The Boston Minutemen had reached manager-turned-part-owner George Theobald termed an "untenable financial situation." By this he meant that his team, winners of four straight Federal Association pennants, was nearly broke. All that talent was expensive, so Theobald, with the blessing of his co-owners (including majority boss Steve Cunningham, who at 72 was turning more and more of the running of the club over to Theobald), started making trades.

On the surface, the 1905 season didn't really seem that much different from those that came just before it - the Boston Minutemen were cruising towards another pennant in the Federal Association and the Continental Association was shaping up as a two-horse race between New York and Toronto. And everyone assumed that whichever team managed to win the Continental would probably fall quickly to George Theobald's juggernaut in the World Championship Series. And it... almost worked out that way.

One of the biggest open secrets in baseball was that Bill Temple, the young, exceedingly fast and talented left-hander of the New York Stars, was a raging alcoholic. Temple's frequent drunken antics - some of them on the field during games - kept the star pitcher in hot water with Stars management. So it was only a moderate surprise when in January of 1903, New York dealt him to Detroit. Not only did it remove a lingering problem, but it sent that problem to the other Federal Association, where it'd be less likely to come back to bite them someplace uncomfortable.

Modern fans know what calling a team a "dynasty" denotes. But the first time that term was used in reference to a sports team rather than a list of kings/queens/emperors/etc was when it was used to describe the Boston Minutemen. The Boston club earned the moniker by winning it's third straight World Championship in 1904 - and just like in 1903, they did it in a sweep of the Continental Association champions. But in retrospect, they almost didn't even get to the World Series and if that hadn't happened, they might never been called a dynasty.

1904 was a good year for baseball. For more than a decade the sport had been at relative peace. The reserve clause was firmly entrenched, no new "outlaw" leagues were active or on the horizon, and even the minors were starting to line up to get into the Federation. And on the field, the game was good as well - pitching was dominating, but what we'd call "small ball" today was very much in vogue and speed, defense and moving runners over were the accepted strategies of the time - and the fans were enamored of this more strategic approach to the game with the game's top managers (such as Boston's George Theobald) often as famous as the players themselves.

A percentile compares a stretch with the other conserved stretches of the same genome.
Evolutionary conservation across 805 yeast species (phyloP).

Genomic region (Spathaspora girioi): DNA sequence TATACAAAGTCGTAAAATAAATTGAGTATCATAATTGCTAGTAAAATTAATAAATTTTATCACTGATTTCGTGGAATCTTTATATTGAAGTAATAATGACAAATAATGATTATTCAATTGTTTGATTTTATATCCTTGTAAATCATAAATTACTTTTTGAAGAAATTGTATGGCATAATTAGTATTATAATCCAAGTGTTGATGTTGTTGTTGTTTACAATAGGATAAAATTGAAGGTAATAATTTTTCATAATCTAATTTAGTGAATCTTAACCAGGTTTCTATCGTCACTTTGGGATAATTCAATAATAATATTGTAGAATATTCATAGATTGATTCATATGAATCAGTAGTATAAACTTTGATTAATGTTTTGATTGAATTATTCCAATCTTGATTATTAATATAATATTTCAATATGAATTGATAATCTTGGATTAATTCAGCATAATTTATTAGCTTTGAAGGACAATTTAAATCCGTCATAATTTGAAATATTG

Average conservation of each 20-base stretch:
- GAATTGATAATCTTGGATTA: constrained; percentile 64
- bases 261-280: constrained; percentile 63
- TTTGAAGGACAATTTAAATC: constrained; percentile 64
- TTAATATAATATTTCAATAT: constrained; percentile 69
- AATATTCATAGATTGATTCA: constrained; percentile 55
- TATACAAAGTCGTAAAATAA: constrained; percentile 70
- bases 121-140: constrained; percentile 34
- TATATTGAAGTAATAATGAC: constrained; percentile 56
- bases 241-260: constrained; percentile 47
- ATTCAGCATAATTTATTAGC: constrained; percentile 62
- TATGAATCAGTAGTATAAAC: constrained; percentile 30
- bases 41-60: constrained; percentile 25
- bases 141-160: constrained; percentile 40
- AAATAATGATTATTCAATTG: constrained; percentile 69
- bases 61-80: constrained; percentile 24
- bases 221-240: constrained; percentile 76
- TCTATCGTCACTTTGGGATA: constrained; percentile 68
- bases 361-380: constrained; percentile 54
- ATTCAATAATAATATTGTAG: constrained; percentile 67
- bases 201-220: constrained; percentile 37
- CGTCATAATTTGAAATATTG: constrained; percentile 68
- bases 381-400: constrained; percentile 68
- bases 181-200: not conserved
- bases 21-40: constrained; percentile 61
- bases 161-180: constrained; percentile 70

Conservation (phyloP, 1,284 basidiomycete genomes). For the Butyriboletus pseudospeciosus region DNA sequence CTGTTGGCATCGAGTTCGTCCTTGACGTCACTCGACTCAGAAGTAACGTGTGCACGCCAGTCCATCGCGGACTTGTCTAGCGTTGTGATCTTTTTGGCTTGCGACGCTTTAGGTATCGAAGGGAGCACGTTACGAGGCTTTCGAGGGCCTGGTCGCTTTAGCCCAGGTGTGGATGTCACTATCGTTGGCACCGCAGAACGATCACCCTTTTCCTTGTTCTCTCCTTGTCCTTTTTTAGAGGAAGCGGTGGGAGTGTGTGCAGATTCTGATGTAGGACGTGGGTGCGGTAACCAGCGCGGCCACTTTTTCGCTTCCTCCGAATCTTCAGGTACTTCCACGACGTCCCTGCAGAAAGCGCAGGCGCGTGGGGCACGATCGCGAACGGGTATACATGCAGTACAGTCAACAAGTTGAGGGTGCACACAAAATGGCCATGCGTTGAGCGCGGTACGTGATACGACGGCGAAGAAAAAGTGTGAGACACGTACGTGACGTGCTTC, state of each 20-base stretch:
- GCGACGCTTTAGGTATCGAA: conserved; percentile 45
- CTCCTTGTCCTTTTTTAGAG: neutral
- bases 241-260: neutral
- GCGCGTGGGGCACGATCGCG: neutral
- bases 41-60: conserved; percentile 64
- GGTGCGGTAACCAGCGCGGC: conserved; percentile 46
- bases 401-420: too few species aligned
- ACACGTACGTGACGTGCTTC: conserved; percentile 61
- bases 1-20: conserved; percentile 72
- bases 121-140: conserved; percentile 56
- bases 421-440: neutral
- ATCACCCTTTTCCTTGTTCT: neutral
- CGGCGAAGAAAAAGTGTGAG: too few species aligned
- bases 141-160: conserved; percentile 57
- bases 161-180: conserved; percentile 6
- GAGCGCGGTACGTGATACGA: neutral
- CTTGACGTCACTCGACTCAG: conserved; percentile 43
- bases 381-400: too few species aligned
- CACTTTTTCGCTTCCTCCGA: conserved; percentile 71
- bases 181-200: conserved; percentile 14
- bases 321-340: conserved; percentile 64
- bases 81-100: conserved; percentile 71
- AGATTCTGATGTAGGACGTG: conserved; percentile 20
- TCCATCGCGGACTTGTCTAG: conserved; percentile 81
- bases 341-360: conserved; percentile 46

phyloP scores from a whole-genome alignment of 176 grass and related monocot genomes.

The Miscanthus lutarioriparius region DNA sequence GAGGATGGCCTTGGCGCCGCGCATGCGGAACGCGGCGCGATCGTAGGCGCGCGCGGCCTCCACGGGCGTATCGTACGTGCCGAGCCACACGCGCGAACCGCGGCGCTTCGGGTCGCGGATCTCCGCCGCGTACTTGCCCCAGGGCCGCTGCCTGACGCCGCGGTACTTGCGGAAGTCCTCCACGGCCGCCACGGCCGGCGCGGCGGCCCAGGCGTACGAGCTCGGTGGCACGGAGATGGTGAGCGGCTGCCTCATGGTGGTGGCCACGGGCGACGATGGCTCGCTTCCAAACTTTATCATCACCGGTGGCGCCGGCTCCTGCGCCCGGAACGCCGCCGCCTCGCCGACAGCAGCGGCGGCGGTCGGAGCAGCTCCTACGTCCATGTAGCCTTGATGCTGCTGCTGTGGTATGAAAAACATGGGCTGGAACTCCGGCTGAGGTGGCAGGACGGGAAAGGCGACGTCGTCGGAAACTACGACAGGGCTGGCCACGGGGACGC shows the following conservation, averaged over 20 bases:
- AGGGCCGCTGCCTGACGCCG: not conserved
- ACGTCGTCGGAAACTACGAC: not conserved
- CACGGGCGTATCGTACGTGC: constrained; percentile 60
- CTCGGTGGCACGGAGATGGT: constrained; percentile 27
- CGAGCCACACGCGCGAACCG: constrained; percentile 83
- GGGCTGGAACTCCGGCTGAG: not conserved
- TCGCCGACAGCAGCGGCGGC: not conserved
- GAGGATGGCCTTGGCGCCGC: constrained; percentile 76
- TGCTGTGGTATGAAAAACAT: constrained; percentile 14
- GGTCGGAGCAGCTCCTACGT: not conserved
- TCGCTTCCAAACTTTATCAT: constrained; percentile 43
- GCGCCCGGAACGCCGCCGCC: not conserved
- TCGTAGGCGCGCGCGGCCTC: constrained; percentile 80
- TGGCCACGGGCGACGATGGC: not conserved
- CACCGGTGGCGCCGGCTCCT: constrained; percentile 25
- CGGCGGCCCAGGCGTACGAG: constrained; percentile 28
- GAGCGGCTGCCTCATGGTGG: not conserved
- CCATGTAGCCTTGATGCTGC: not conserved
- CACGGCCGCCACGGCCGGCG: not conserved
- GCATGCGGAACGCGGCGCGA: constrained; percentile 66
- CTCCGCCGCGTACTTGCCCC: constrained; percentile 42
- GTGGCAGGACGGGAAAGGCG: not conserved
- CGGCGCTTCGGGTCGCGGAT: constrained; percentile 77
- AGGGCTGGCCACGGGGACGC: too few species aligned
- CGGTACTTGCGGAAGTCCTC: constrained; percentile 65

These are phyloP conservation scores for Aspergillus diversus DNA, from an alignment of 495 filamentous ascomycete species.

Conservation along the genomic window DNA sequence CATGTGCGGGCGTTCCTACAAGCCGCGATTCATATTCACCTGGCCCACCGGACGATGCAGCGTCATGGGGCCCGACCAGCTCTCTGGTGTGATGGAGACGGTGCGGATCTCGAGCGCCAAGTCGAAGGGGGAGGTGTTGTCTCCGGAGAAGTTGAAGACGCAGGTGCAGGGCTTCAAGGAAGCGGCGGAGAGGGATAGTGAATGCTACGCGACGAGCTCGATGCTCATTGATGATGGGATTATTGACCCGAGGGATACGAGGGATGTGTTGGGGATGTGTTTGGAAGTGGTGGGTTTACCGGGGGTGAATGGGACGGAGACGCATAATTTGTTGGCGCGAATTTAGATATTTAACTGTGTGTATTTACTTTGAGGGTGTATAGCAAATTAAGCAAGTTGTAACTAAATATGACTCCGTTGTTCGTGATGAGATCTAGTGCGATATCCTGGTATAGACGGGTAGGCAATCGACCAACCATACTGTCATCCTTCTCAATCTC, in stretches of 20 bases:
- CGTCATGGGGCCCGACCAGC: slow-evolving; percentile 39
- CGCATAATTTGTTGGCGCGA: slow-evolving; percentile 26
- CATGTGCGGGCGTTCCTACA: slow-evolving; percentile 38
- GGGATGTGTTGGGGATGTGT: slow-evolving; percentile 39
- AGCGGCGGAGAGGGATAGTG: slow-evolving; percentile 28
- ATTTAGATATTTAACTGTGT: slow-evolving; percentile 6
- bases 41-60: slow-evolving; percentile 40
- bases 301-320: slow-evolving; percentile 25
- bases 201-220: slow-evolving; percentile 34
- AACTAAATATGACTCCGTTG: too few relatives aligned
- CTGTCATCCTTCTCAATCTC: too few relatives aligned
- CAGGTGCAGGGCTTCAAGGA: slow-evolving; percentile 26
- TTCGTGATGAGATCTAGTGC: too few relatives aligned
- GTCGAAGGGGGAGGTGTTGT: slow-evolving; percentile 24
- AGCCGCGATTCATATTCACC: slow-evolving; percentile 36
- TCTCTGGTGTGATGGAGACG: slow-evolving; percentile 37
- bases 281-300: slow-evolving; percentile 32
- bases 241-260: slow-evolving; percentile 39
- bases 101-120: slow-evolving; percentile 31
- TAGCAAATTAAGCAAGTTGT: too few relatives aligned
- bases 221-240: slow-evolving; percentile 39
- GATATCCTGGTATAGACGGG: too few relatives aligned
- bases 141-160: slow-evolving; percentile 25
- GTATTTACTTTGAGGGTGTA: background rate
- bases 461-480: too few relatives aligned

It was also a good year for Woody Trease. The 24-year-old was now accepted as part of a holy pitching trinity that consisted of himself, Toronto's Allan Allen and Detroit's Bill Temple. All three had good years in '04 but Trease was otherworldly. For one thing, the team had hired his father as a coach - and then activated the 54-year-old Lynwood Trease Sr in July for a weekend set with Detroit, which activated 46-year-old Jim Jones so the old guys could relive past glories. The elder Trease went behind the plate and caught his son in what turned out to be his 15th victory of the season, a 4-3, 10-inning affair. His father played two games that weekend, and went for 3-for-8 before hanging up his bat for good (Jones went 0-for-4 against Woody and though technically on the roster for the remainder of Detroit's season, never appeared in another contest). Woody finished the season with a 28-14 record and 1.87 ERA (for you sabremetricians out there, he also had a ridiculous 14.5 WAR). He then won two games in the World Series, including the game four clincher. Of course, he only led the league in wins (as well as innings pitched, games, WHIP and WAR).

Boston posted a 96-42 record, another stellar year for a great club. They only had one .300 hitter (2B John Cook hit .323) but they did finish 2nd in runs scored (537) - and they allowed a league-low 351 runs with Bill McDaniel (26-9, 1.56) and George Wilson (10-1, 1.08 in an injury-shortened season) also having great years. And yet, they won the pennant with the help of a rainout. The rainout in question shortened the Pittsburgh Miners season by one game - and Pittsburgh finished 95-42. In 1904, the league didn't necessarily make the teams play their entire schedules, so the Miners didn't get a chance to get that 96th win which would have resulted in a one-game playoff where anything could have happened. The Miners were every bit as good as Boston: they had a true ace of their own in Ike Bell (27-11, 1.25) who was overlooked in the Trease-Allen-Temple discussion and was second in runs allowed at 393. They also led the league in runs scored with 572 (even though they too only had one .300 hitter in, yep, their 2B - Henry Clapp who hit .327).